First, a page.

Overseas sick: Why is it always so spectacular?
The downside of travelling to exotic places is that sometimes you end up getting sick. This seems fair enough – you are out of your immune comfort zone – but my question is why is it never just a bit sick?
If you’re the kind of person who gets the occasional sniffle when you’re at home, why is it that when you arrive in Europe, you get pneumonia? And why is it that you only seem to get these kinds of illnesses after you have spent thousands of dollars and weeks of annual leave only to wind up on a drip, praying to God that your travel insurance will pay up.
I have heard some truly horrifying accounts of illness abroad. Some friends of mine went on a honeymoon to India and spent a harrowing 24 hours on a train suffering from unstoppable diarrhoea. The time eventually came when they had to start ripping out pages of their Lonely Planet (featuring the places they weren’t going to visit) to use as loo paper. This was their penance for eating a mandarin that had a tiny hole in the skin.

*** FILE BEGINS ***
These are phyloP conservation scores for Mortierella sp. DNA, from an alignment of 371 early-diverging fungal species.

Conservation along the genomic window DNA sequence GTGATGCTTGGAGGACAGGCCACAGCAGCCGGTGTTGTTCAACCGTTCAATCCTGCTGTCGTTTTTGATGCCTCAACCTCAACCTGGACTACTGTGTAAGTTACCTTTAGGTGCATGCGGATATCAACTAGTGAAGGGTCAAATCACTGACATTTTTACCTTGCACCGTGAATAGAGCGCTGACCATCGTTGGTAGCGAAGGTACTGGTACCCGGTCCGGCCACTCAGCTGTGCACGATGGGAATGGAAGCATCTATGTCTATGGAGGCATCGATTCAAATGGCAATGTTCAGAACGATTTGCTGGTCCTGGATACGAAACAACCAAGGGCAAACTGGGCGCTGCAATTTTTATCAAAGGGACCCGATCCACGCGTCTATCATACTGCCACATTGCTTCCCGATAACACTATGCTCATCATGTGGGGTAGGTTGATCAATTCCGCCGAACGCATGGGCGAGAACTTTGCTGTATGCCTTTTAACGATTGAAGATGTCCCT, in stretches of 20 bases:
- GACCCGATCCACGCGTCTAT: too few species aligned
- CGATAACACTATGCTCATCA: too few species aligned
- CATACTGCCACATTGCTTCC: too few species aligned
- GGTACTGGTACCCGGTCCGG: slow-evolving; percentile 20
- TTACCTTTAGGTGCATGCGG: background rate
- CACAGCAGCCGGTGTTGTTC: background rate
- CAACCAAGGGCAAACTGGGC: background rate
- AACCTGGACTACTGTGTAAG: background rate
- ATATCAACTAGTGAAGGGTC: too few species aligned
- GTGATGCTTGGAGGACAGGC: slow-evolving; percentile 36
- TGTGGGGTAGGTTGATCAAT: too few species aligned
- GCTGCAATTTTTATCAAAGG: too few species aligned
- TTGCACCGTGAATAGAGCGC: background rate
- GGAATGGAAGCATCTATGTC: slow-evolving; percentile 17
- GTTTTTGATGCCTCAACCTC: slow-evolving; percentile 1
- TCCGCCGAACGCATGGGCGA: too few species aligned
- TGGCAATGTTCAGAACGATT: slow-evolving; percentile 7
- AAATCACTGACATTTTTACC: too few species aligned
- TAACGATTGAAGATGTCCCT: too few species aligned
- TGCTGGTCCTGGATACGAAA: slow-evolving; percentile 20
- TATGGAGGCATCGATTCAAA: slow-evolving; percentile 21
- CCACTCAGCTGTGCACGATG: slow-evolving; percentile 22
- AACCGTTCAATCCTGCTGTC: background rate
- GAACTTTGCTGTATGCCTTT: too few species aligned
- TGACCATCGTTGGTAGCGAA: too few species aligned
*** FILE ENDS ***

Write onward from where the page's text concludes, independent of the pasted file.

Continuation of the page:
The Future Husband, usually a cautious man who double checks locks twice, found himself belly down on a live coral reef after almost drowning in an atoll off the coast of Vanuatu. He recounts with some dramatic relish the agony of having bleach poured over his open wounds to kill the bacteria.
I have heard tales of collapsed kidneys in Cape Town, parasitic livers in Timbuktu, bacterial brains in Bolivia, seafood-induced spew in Nha Trang; it’s like an encyclopaedia of woe.
My own worst experience was when I lived in Thailand. You know how some bathrooms have a gap between the wall and the ceiling so that if you’re standing in the bedroom you can hear everything? I was sharing one of these very rooms with a bunch of exchange students, including Steve, the funny Canadian who I had a huge crush on, when disaster struck – 72 hours of constant vomiting and diarrhoea, often at the same time. That’s a puzzle you don’t want to have to solve – which end to put where – when there’s a love interest within earshot.
So tell me, fellow travel sickness survivors, what happened to you? Did you paint the town brown in Brussels? Shiver yourself incoherent in Lapland? Lose a limb in Laos?